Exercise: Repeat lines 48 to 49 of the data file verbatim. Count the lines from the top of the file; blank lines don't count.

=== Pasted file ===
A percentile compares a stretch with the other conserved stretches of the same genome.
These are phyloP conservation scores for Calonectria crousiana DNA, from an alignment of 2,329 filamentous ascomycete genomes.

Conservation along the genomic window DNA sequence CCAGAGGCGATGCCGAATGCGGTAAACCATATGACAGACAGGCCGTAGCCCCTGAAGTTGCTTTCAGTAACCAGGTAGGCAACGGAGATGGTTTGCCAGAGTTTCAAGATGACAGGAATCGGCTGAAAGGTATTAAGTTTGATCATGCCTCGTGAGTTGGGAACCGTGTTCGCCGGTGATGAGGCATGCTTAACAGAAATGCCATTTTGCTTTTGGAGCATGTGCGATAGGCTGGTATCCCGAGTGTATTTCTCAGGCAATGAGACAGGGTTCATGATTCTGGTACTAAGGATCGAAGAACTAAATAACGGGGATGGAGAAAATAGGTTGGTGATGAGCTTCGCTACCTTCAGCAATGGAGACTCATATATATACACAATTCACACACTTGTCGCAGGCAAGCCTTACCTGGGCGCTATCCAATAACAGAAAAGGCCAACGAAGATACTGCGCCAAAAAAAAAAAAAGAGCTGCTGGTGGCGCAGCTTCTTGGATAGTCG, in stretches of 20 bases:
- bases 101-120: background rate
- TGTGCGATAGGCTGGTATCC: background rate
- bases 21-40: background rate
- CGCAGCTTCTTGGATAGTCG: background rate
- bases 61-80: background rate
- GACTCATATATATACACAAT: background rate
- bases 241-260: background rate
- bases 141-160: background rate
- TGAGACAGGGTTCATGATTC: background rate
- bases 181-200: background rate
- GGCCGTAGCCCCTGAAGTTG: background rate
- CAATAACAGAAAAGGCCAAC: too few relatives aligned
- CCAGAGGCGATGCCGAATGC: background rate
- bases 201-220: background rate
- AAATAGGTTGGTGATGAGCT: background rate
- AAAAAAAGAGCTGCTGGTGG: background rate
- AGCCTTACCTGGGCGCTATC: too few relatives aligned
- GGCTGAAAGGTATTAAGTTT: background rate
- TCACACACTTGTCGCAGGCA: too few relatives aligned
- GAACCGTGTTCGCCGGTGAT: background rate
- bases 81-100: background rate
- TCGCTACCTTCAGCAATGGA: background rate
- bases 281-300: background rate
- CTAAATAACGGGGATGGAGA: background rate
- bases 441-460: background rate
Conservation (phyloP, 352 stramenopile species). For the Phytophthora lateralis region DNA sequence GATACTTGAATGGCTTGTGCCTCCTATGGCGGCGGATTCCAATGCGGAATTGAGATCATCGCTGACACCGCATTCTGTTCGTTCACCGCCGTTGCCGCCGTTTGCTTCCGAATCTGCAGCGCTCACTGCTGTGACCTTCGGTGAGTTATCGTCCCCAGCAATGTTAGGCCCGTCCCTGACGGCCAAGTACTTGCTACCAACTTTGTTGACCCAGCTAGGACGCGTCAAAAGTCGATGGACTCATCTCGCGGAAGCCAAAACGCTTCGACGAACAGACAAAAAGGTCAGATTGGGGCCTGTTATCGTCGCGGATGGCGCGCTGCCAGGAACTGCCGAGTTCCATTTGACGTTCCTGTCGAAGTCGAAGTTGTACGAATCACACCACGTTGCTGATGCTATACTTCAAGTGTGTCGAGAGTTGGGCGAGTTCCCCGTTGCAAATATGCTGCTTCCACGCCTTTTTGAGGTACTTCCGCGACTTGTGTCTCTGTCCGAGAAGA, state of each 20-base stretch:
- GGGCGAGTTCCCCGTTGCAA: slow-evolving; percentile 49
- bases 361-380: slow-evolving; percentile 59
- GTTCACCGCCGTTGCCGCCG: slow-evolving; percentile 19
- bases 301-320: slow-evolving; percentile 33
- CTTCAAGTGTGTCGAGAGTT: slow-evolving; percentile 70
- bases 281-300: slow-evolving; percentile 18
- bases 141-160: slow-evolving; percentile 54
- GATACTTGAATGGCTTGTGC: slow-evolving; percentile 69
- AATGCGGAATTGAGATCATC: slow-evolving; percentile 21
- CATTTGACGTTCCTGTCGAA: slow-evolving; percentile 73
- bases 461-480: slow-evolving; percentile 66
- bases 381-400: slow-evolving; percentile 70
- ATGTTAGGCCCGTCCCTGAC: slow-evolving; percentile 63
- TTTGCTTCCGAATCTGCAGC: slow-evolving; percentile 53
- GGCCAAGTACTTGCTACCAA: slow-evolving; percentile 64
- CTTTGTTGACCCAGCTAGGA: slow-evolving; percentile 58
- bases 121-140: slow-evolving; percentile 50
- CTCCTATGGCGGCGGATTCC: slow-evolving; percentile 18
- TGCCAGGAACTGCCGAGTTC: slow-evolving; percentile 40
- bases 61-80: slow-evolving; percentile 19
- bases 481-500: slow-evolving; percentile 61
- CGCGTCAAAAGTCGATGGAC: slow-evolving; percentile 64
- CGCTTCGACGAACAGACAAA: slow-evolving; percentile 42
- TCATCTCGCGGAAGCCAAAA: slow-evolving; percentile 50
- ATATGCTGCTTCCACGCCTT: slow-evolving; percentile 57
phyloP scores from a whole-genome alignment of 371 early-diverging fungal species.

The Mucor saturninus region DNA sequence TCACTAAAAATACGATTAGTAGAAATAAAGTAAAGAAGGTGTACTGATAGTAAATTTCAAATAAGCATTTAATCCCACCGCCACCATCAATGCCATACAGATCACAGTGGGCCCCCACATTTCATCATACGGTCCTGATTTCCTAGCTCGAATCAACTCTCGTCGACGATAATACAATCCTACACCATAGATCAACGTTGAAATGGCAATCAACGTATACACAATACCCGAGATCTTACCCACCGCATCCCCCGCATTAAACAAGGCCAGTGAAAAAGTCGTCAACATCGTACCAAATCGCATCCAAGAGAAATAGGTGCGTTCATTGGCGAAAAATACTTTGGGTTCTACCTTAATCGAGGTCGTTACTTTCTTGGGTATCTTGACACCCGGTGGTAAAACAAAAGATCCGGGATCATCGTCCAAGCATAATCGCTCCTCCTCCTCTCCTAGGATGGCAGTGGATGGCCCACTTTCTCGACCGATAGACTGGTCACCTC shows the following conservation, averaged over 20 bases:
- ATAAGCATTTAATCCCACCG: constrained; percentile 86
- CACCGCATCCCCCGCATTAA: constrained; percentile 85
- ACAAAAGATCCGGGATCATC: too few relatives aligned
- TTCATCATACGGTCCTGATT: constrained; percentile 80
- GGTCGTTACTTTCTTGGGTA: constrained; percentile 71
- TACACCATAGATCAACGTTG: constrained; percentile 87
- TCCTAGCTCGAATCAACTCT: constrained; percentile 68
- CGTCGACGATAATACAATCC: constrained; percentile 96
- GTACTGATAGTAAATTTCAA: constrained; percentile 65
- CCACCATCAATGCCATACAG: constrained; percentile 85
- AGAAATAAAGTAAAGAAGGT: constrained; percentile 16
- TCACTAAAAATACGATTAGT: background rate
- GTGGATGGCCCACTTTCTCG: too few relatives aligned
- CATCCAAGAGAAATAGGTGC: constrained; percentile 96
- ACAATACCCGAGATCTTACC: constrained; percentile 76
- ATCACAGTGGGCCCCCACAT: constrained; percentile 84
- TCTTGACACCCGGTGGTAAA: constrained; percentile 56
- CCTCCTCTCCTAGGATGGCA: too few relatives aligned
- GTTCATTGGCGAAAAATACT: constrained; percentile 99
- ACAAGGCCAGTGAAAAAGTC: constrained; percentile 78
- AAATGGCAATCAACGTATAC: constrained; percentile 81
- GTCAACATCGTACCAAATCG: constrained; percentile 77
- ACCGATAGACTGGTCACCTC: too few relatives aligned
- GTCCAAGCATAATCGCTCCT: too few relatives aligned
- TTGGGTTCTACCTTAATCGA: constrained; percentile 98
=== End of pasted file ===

- TGCCAGGAACTGCCGAGTTC: slow-evolving; percentile 40
- bases 61-80: slow-evolving; percentile 19